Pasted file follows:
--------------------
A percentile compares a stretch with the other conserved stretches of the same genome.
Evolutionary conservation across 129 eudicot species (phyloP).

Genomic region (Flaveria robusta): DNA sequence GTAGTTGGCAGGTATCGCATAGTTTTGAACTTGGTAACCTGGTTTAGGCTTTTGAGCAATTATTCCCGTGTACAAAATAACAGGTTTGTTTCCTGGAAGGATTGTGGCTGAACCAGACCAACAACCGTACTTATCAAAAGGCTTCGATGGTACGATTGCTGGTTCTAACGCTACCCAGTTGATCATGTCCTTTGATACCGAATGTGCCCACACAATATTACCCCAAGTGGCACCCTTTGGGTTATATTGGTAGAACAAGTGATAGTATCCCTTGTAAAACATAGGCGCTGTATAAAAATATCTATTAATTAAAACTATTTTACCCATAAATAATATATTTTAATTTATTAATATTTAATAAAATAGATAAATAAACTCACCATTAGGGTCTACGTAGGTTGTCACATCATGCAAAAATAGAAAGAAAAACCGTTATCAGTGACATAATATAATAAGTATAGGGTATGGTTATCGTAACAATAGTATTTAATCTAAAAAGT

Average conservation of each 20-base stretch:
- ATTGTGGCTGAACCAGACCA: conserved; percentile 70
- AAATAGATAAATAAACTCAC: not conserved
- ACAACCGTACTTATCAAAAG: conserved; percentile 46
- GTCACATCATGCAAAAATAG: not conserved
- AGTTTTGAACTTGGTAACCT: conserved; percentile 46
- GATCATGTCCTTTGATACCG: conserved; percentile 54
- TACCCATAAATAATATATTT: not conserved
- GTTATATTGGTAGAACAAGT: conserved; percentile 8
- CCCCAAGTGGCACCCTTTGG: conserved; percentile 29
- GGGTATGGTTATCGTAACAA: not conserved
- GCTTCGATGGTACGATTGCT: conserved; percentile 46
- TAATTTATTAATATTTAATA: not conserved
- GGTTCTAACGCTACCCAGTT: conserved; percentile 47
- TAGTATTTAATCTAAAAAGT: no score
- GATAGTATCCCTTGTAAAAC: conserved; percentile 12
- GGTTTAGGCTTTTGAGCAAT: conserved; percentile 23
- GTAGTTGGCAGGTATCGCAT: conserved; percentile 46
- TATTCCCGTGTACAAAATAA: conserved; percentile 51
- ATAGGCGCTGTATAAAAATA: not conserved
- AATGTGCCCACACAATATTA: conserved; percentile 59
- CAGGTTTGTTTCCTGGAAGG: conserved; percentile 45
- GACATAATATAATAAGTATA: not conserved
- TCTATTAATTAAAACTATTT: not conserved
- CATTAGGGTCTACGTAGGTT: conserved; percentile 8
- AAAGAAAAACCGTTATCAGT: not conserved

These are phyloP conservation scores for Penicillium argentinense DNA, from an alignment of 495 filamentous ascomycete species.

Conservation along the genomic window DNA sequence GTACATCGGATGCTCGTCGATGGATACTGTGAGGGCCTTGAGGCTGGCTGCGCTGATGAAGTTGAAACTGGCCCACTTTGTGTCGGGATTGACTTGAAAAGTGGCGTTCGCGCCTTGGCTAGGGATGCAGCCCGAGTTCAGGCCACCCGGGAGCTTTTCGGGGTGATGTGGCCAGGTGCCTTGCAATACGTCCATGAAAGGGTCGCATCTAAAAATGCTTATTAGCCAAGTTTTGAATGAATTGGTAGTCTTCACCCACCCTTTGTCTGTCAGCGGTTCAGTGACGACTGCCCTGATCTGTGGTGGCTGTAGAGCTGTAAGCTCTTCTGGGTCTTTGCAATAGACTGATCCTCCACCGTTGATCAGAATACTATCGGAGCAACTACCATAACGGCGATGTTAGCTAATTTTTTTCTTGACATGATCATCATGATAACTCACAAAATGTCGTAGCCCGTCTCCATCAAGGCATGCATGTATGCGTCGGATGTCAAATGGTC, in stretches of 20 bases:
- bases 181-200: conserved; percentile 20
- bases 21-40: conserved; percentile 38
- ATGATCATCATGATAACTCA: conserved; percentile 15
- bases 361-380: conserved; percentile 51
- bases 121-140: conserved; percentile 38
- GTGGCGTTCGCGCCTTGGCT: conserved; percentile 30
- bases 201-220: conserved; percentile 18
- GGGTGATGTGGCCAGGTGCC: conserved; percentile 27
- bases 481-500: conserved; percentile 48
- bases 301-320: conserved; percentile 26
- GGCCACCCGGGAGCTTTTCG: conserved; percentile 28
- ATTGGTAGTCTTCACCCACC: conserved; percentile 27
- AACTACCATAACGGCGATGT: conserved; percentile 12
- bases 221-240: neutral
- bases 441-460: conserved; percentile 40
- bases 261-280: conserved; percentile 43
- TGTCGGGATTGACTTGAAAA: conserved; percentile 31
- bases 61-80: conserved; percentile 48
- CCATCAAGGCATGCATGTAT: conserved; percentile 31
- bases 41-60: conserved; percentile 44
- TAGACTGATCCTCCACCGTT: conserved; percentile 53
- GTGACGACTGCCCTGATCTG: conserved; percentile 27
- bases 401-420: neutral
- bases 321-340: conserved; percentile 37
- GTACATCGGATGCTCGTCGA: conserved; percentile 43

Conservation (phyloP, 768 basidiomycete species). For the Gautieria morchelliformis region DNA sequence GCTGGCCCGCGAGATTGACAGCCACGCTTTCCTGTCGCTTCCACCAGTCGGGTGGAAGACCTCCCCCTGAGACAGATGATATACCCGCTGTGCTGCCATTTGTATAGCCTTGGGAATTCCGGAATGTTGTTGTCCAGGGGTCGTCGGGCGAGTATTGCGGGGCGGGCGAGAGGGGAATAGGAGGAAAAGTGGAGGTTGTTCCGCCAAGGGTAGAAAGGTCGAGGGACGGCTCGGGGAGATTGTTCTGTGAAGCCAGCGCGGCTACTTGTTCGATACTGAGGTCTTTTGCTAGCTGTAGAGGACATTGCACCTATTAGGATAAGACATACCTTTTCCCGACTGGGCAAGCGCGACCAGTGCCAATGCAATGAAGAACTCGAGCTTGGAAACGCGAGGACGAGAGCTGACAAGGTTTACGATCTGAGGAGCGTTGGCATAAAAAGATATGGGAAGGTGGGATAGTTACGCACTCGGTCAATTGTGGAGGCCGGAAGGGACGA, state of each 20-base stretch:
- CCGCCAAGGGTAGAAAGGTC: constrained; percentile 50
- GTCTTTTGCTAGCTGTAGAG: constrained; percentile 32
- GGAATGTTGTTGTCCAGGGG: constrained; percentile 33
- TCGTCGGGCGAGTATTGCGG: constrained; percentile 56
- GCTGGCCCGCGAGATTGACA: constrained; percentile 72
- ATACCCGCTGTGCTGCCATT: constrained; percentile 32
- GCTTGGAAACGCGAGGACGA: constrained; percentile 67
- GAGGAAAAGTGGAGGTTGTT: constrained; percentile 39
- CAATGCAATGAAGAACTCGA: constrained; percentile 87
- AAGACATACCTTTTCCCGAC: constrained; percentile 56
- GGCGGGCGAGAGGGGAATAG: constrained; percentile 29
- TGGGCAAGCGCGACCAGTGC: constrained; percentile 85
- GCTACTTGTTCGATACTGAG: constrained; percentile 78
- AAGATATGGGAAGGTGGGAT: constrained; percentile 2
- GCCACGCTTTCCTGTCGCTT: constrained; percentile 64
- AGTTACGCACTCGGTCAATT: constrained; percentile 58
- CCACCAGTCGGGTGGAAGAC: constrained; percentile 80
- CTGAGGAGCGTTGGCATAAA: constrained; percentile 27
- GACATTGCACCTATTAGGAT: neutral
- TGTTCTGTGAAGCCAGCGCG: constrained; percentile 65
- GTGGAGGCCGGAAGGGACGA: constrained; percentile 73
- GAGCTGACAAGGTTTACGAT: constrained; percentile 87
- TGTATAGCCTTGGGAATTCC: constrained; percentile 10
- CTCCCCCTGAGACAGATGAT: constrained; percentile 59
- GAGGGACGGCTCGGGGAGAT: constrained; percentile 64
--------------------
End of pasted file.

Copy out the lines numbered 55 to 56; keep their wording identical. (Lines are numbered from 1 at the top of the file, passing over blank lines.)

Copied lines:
- bases 321-340: conserved; percentile 37
- GTACATCGGATGCTCGTCGA: conserved; percentile 43